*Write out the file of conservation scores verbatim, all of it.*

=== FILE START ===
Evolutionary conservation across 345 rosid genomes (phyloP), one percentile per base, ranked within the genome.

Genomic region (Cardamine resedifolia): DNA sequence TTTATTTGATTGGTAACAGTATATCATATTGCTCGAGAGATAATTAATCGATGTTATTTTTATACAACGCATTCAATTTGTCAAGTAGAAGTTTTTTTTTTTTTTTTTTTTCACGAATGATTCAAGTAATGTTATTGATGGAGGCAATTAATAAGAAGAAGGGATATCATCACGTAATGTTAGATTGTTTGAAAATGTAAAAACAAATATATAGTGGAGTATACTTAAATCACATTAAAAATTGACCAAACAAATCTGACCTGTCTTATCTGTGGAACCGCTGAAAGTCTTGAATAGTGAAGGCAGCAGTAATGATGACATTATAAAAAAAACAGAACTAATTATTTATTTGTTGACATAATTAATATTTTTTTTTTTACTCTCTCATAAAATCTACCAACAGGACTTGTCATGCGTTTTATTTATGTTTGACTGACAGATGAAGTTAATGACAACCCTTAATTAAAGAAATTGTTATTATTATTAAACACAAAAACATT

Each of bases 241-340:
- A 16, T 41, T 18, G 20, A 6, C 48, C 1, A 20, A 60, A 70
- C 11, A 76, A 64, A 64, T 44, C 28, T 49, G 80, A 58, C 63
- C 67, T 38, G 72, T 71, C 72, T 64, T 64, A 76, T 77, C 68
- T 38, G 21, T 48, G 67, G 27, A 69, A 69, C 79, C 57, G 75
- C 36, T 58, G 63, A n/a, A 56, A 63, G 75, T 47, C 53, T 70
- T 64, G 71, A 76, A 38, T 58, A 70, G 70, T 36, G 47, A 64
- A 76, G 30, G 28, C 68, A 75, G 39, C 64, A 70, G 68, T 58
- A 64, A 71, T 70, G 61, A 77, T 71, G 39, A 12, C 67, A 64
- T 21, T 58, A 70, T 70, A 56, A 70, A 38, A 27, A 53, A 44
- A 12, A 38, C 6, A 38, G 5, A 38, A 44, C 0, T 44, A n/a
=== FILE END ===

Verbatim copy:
Evolutionary conservation across 345 rosid genomes (phyloP), one percentile per base, ranked within the genome.

Genomic region (Cardamine resedifolia): DNA sequence TTTATTTGATTGGTAACAGTATATCATATTGCTCGAGAGATAATTAATCGATGTTATTTTTATACAACGCATTCAATTTGTCAAGTAGAAGTTTTTTTTTTTTTTTTTTTTCACGAATGATTCAAGTAATGTTATTGATGGAGGCAATTAATAAGAAGAAGGGATATCATCACGTAATGTTAGATTGTTTGAAAATGTAAAAACAAATATATAGTGGAGTATACTTAAATCACATTAAAAATTGACCAAACAAATCTGACCTGTCTTATCTGTGGAACCGCTGAAAGTCTTGAATAGTGAAGGCAGCAGTAATGATGACATTATAAAAAAAACAGAACTAATTATTTATTTGTTGACATAATTAATATTTTTTTTTTTACTCTCTCATAAAATCTACCAACAGGACTTGTCATGCGTTTTATTTATGTTTGACTGACAGATGAAGTTAATGACAACCCTTAATTAAAGAAATTGTTATTATTATTAAACACAAAAACATT

Each of bases 241-340:
- A 16, T 41, T 18, G 20, A 6, C 48, C 1, A 20, A 60, A 70
- C 11, A 76, A 64, A 64, T 44, C 28, T 49, G 80, A 58, C 63
- C 67, T 38, G 72, T 71, C 72, T 64, T 64, A 76, T 77, C 68
- T 38, G 21, T 48, G 67, G 27, A 69, A 69, C 79, C 57, G 75
- C 36, T 58, G 63, A n/a, A 56, A 63, G 75, T 47, C 53, T 70
- T 64, G 71, A 76, A 38, T 58, A 70, G 70, T 36, G 47, A 64
- A 76, G 30, G 28, C 68, A 75, G 39, C 64, A 70, G 68, T 58
- A 64, A 71, T 70, G 61, A 77, T 71, G 39, A 12, C 67, A 64
- T 21, T 58, A 70, T 70, A 56, A 70, A 38, A 27, A 53, A 44
- A 12, A 38, C 6, A 38, G 5, A 38, A 44, C 0, T 44, A n/a